The veneer of legitimacy: professional money launderers and how they impact the legal sector

When we talk about crime, and the harm it causes to communities and individuals, money laundering is rarely more than an afterthought. It shouldn’t be; money laundering is key to organised crime.

Without the ability to wash dirty money, criminals would struggle to further their operations and hide their assets. Money laundering underpins and enables organised crime.

What are professional money launderers?

Professional money launderers – or PMLs – are people who, for a fee, provide services to organised crime groups (OCGs) by laundering the proceeds of their crimes.

PMLs launder for multiple OCGs and don’t concern themselves with how the proceeds were generated.

In other words, they’ll just as happily launder for drug traffickers or human traffickers as they will for tax fraudsters.

As HM Revenue and Custom’s (HMRC) threat lead for PMLs, I am responsible for the development and delivery of HMRC’s strategy to completely dismantle or significantly degrade the capability of PMLs handling the proceeds of fiscal crime.

PMLs operate globally. They facilitate the movement of dirty money through multiple jurisdictions and are often based in countries where they (wrongly) think they are out of reach of UK law enforcement.

We also know they use multiple methods and schemes to hide the true source of funds. This includes using the expertise, skills, influence or access of others.

The impact on the legal sector

People working in regulated sectors, such as solicitors – but also the legal sector in general – are of great interest to PMLs.

By exploiting regulated and professional businesses or individuals, PMLs can increase the veneer of legitimacy for their laundering techniques.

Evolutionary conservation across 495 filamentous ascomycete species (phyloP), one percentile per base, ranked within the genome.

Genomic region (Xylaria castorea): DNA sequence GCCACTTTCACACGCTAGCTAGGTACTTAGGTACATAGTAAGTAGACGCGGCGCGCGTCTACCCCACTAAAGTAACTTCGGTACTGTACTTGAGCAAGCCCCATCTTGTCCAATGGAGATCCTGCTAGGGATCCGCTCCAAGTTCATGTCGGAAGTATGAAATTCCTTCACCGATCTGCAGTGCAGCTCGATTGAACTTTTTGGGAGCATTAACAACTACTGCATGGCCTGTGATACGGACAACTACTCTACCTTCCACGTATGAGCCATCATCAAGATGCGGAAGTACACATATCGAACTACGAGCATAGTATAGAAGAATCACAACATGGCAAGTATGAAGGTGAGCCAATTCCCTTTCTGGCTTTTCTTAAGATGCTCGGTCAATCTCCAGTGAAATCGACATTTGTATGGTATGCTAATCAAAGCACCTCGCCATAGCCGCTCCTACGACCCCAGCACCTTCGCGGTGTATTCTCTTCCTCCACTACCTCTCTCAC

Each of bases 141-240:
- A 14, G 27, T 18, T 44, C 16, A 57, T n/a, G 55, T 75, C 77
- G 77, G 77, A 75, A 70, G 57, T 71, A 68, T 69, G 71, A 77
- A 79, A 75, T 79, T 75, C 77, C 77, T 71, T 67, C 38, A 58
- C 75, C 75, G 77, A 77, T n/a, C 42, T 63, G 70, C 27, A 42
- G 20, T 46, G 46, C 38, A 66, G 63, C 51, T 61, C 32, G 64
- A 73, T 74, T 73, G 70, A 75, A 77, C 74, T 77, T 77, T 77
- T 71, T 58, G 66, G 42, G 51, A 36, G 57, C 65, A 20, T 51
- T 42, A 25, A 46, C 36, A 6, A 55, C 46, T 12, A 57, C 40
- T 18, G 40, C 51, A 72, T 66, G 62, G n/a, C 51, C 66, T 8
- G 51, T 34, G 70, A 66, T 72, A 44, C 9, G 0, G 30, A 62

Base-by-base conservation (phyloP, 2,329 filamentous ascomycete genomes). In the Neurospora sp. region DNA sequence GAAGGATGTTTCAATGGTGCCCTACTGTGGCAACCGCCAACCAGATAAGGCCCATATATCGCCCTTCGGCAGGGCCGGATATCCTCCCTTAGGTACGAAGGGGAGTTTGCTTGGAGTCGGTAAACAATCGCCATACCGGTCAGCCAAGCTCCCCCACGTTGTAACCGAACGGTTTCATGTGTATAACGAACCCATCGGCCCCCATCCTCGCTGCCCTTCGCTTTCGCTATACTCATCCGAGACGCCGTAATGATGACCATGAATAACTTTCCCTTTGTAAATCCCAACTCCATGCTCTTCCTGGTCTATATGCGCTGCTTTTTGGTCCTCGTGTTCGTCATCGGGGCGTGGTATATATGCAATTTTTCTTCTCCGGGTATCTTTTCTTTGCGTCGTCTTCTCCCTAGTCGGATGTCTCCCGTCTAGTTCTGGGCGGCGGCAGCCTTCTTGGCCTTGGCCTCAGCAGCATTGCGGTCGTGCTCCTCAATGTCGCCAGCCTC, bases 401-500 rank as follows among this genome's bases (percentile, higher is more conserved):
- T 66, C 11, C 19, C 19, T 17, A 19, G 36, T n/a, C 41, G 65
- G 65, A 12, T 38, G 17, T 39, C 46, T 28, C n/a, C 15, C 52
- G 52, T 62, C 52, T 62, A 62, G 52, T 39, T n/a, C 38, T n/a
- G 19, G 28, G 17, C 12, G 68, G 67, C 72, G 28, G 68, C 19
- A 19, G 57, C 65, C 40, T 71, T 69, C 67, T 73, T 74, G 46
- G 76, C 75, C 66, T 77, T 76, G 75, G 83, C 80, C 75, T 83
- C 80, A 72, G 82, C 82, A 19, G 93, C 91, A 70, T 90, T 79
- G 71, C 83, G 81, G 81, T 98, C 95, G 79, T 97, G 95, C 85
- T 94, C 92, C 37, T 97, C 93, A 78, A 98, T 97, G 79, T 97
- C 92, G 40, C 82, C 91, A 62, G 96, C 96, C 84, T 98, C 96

They try to hide in plain sight and hope the system isn’t dynamic enough to catch them.

Through HMRC’s criminal investigations, we have identified several ways in which legal professionals can be used in money laundering schemes.

For example, PMLs might use a solicitor to set up corporate structures designed to move illicit funds and disguise ownership. Or they may abuse client accounts to transfer funds to third parties.

This effectively breaks the audit trail and facilitates the purchase of properties used by PMLs to store value, realise the proceeds of criminal activities, or even see an investment return.

Sadly, we come across some legal professionals who are aware they’re working for criminal groups or PMLs and don’t take their regulatory or reporting duties seriously.

In addition to using all the tools HMRC has to disrupt their activities, we are working with the Law Society and other supervisors to share insight, intelligence and leverage other capabilities to make professional life for these complicit individuals extremely difficult.

However, we suspect that many solicitors used by PMLs will likely be unaware of their role in facilitating multimillion pound money laundering schemes.

In such circumstances, we don’t try to make life difficult for legal professionals. Instead, we want to focus on education, building understanding and helping professionals spot PML exploitation and take the necessary next steps.

How solicitors can help in the fight against money laundering

The more we know about PMLs, the better we can respond.

The submission of suspicious activity reports (SARs) is key. These reports are of significant value to HMRC, including in ways that are not immediately apparent.

For example, we use all non-sensitive – that is, terrorist-financing focused – SARs as part of our routine risking processes, including our ongoing intelligence development against identified PMLs.

We are reaching out right across the regulated sector to reinforce the value of SAR reporting to help us build our understanding of PML networks.

Find out more about SARs and how to submit a high-quality SAR

But we also want to listen to the experiences of the legal sector more generally and hear the thoughts and views of solicitors themselves.

Apart from SARs, are there other opportunities for the public and private sector to work together to tackle PMLs?

Is there an opportunity to better use technology? Where should we focus our educational efforts, and can we do so jointly? We’re interested to hear your thoughts.

Find out more

Watch our webinar with HMRC to learn more about professional money launderers.

It considers the risks that professional money launderers pose, providing information on who they are, what they do and the methodologies they use in the exploitation of legal services.

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